Girkin

Feuding & criticism

Previously Girkin has spoken out about an alleged “fifth column,” vowing to protect Putin from any possible power shift. “The West and the ‘fifth column’ are making no secret of their plans to overthrow Putin. Their path is that of dragging out the war [in Ukraine] as long as possible,” Strelkov told reporters in September. “I support Putin and am against the ‘fifth column.’ Russian people need to completely reject any opposition activity,” he said.

The root of new frustration for Girkin was due in part to Putin’s war policy, as he lambasted the “fifth column” derailing the war effort; personally calling out Putin’s own presidential advisor Vladislav Surkov, known otherwise as the ‘grey cardinal’ and for being the architect of not only Russia’s frozen conflicts but its entire current political system. Surkov is of Chechen descent and is considered a counterweight to FSB-KGB security service hawks dominating Putin’s inner circle. The “fifth column” label, as described by Girkin, applies to all state actors and industrialists who view Russia as a resource base, namely those who live in Russia but keep wealth, property, and family abroad (such a label would apply to Putin and many of those he has enriched during his rule). It has been reported that Surkov was instrumental in pulling Girkin and his associates out of Ukraine as part of an ongoing feud between rival political camps.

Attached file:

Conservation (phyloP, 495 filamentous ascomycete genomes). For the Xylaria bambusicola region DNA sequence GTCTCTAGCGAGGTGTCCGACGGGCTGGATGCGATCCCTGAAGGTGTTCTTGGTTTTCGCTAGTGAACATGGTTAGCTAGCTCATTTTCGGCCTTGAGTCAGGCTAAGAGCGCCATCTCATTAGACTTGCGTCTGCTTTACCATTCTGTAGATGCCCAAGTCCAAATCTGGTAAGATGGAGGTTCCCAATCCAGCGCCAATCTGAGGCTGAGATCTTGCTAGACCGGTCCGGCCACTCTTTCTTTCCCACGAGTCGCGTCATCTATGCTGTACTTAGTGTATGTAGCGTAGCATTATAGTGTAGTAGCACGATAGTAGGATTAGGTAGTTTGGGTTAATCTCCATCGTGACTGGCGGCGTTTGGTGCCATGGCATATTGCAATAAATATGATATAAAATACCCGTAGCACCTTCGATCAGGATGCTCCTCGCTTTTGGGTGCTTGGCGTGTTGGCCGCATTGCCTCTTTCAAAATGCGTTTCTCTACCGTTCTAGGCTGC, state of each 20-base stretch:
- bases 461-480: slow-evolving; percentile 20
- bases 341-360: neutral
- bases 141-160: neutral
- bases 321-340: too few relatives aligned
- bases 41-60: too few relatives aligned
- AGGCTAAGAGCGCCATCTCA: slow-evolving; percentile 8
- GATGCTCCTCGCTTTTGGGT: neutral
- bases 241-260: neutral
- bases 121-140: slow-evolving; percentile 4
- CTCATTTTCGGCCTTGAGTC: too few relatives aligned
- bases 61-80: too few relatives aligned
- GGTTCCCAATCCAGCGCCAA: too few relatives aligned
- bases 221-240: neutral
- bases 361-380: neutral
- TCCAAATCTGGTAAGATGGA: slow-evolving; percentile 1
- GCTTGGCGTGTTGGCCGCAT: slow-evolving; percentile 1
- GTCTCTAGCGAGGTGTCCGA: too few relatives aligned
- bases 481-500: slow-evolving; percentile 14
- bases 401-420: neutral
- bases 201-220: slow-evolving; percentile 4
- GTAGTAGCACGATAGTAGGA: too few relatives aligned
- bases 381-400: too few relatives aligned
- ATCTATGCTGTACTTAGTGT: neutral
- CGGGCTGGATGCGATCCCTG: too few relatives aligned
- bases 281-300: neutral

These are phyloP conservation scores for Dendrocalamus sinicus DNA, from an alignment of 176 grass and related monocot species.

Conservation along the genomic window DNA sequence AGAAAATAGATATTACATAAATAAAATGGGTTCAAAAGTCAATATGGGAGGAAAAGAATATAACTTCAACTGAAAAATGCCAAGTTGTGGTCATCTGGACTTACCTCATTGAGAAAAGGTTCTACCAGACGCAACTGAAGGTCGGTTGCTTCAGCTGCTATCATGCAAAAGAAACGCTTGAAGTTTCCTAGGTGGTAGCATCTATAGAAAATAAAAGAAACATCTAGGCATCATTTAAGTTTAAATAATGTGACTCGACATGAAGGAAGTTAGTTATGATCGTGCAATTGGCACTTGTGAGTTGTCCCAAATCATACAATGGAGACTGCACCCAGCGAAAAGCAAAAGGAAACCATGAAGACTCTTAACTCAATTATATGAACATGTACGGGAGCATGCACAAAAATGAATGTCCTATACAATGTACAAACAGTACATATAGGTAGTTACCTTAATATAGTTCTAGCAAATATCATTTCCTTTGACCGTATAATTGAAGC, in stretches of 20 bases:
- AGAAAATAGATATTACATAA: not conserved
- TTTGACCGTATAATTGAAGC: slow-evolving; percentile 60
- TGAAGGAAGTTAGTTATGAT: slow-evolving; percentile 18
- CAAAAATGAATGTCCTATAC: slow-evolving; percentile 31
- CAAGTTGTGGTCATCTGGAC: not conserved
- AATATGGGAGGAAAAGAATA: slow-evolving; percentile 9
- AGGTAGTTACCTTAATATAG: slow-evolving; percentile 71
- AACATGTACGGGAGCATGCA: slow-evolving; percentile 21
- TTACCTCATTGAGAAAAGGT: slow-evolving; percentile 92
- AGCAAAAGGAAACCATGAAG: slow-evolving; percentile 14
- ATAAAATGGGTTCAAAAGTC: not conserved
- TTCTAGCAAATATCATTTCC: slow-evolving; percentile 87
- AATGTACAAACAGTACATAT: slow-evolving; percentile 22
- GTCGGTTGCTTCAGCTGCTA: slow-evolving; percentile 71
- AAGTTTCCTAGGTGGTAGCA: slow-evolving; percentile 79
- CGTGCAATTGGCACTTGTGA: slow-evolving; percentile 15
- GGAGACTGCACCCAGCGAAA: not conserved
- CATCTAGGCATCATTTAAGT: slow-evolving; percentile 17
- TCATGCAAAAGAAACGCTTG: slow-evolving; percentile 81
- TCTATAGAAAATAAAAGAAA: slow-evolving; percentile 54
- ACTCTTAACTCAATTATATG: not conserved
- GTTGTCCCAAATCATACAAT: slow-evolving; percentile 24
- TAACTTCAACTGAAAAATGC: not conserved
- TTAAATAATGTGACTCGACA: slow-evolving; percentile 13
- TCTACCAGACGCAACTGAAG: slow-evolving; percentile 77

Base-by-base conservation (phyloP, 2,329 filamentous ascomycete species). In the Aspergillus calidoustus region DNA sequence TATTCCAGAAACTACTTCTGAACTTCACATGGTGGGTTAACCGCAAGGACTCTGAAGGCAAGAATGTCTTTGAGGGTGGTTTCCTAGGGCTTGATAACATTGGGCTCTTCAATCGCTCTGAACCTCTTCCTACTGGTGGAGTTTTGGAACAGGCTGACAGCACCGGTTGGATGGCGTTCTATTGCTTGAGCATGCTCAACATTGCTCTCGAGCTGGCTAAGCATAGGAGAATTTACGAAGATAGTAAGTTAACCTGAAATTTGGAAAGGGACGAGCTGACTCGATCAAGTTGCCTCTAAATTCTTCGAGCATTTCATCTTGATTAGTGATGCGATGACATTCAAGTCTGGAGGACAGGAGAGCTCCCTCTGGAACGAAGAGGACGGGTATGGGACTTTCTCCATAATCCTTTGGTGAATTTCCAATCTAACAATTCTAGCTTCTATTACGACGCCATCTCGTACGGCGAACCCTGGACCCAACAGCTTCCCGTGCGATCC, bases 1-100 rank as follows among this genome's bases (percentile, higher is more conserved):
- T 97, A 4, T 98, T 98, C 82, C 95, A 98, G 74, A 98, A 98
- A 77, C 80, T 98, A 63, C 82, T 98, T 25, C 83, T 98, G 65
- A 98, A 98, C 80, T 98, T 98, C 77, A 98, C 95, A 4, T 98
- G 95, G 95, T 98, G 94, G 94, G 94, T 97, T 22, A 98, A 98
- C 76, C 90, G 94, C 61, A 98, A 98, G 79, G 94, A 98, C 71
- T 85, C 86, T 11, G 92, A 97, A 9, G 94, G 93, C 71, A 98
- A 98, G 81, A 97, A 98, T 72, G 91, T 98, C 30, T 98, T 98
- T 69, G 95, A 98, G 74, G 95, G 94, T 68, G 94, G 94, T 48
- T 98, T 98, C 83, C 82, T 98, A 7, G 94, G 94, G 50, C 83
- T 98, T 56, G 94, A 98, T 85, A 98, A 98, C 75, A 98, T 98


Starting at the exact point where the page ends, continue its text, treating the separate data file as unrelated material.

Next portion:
He also took effort to criticize Putin’s strategy in the Donbas, saying he could have “freed all of New Russia” with virtually no blood spilled if he had acted more decisively in the spring of 2014. Instead, he blames the “fifth column” for convincing Putin to change course and, as a result, “we have not stopped and the war is more bloody,” while lamenting the ever increasing international sanctions and pressure that have come since.

This indecisive course by Putin was elaborated on, with Girkin incensed with the flip-flopping nature of official advocacy for the “Russian World,” and also the self-declared republics it has created, blasting the Kremlin’s use then disuse of the term ‘New Russia’ (Novorossiya) to describe the conflict region, then its alternating use in media to describe the Donetsk and Luhansk republics as legitimate, then self-declared, or ultimately as regions of Ukraine.